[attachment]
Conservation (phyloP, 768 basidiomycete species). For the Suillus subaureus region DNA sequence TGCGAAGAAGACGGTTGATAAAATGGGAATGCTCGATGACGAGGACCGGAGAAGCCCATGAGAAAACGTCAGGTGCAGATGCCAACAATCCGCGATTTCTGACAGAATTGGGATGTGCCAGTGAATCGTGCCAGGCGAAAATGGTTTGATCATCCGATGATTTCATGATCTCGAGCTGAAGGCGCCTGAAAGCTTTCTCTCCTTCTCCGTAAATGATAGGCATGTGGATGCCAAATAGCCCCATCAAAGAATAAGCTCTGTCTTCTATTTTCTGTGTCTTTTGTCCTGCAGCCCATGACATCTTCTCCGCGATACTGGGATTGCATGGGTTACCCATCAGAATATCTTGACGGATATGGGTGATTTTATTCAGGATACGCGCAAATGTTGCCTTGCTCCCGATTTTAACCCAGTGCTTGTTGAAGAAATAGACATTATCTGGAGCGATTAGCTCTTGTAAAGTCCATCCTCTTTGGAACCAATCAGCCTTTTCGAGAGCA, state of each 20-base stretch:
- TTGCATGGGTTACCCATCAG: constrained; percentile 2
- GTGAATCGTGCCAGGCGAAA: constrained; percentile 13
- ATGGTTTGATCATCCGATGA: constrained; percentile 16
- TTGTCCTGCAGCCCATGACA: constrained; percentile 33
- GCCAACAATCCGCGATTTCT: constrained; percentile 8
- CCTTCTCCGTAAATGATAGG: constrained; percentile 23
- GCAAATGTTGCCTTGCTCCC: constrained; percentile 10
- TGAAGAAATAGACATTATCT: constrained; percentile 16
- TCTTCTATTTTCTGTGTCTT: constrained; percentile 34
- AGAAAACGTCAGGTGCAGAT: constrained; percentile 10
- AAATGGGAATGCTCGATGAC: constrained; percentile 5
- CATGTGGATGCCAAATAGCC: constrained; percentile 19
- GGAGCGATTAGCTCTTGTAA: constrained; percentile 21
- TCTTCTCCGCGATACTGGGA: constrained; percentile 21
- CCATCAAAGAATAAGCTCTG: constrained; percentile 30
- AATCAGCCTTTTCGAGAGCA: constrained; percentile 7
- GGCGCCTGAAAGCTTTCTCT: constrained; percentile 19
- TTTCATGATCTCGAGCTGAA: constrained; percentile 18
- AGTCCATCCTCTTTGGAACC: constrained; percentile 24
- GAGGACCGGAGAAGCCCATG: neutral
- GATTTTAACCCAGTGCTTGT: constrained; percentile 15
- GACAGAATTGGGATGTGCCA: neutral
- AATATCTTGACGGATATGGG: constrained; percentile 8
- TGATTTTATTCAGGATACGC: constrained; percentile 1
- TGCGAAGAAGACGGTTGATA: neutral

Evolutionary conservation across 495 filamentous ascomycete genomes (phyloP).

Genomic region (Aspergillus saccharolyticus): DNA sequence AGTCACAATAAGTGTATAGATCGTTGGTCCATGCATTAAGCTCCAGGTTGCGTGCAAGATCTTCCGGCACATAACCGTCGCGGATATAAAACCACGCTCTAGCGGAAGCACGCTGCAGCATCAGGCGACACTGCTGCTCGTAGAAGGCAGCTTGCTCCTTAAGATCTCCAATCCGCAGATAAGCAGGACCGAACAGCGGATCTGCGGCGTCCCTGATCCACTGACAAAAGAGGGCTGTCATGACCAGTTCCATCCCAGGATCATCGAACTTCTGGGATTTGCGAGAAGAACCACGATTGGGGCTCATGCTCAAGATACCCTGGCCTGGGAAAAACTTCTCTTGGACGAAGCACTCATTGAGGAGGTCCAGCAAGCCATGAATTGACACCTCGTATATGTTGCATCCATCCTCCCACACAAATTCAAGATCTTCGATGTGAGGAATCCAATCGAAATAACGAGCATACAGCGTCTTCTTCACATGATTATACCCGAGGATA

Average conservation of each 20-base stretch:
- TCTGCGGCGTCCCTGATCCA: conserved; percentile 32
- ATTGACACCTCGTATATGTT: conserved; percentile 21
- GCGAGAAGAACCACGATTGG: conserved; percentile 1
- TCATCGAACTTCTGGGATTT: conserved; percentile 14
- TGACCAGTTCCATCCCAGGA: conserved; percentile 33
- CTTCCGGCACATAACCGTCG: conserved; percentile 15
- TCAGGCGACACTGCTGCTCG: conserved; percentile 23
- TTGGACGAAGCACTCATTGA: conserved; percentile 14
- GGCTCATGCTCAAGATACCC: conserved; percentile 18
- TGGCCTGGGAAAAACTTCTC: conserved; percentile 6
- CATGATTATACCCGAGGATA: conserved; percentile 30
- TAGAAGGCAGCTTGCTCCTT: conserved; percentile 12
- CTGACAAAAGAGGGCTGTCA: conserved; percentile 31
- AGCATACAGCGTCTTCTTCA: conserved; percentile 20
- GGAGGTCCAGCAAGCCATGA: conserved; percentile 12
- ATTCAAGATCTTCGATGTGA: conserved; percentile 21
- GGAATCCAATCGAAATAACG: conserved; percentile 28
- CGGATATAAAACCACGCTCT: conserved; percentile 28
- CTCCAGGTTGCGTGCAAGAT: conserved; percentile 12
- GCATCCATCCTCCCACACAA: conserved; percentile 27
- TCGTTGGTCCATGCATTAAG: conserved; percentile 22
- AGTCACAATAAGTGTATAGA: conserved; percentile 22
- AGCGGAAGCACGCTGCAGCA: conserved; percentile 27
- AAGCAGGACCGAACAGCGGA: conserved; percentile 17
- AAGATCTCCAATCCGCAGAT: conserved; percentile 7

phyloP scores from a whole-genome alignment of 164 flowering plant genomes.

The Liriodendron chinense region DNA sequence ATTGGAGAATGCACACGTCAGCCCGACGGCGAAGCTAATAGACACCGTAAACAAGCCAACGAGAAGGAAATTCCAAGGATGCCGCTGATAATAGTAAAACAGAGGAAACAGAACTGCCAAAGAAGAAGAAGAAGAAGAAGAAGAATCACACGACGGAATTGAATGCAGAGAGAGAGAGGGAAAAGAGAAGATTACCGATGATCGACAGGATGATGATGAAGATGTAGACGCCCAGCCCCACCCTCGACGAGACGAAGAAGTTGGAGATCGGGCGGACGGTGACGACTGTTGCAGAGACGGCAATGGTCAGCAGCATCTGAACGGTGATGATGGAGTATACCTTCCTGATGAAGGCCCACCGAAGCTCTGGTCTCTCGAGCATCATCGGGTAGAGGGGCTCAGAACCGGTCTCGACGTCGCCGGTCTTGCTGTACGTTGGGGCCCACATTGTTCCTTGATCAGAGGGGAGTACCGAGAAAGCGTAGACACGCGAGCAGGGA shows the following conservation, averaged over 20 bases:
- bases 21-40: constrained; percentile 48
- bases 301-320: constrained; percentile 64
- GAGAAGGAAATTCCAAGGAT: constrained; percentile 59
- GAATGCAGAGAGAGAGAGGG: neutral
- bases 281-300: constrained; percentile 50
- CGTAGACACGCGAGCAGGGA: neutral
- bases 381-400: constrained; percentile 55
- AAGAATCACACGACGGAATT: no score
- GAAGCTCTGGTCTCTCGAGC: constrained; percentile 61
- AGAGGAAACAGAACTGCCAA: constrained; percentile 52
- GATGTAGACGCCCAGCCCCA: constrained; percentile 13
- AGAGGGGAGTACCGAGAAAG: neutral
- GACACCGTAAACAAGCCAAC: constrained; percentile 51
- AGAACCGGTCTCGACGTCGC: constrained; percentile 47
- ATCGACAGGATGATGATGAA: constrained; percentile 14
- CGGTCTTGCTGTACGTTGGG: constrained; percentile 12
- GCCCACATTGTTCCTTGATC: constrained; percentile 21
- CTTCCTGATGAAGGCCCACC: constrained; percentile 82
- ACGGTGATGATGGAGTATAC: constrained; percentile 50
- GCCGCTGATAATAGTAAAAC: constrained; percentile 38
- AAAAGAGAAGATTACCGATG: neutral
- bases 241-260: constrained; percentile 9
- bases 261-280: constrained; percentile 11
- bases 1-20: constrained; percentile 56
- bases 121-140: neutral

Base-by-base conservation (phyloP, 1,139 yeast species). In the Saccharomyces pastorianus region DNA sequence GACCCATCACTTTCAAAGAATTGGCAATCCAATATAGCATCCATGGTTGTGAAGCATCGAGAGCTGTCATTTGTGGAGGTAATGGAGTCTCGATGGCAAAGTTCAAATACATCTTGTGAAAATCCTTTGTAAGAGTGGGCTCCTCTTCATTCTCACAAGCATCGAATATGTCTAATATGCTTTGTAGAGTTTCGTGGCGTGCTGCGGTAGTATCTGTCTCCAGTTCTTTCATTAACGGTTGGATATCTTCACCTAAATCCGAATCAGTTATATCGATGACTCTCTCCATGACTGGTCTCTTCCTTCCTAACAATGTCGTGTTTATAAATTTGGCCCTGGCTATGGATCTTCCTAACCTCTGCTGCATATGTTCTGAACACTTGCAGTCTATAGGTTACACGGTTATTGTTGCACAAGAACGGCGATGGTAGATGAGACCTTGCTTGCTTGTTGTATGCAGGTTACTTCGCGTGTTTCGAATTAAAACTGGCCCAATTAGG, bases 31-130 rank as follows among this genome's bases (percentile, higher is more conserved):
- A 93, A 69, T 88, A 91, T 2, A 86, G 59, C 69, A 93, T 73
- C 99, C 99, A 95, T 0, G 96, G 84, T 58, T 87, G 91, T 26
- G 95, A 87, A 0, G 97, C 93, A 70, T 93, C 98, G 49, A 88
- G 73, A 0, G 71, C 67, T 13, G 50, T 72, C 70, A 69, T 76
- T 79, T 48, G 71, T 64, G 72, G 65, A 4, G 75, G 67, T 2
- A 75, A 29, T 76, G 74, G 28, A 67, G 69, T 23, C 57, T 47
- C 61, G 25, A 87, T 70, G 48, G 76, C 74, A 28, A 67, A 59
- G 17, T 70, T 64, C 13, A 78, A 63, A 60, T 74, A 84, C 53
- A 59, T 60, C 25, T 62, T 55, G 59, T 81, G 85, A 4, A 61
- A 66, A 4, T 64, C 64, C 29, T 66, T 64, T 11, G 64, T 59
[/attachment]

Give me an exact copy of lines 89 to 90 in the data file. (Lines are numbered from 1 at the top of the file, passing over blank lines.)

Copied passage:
- C 61, G 25, A 87, T 70, G 48, G 76, C 74, A 28, A 67, A 59
- G 17, T 70, T 64, C 13, A 78, A 63, A 60, T 74, A 84, C 53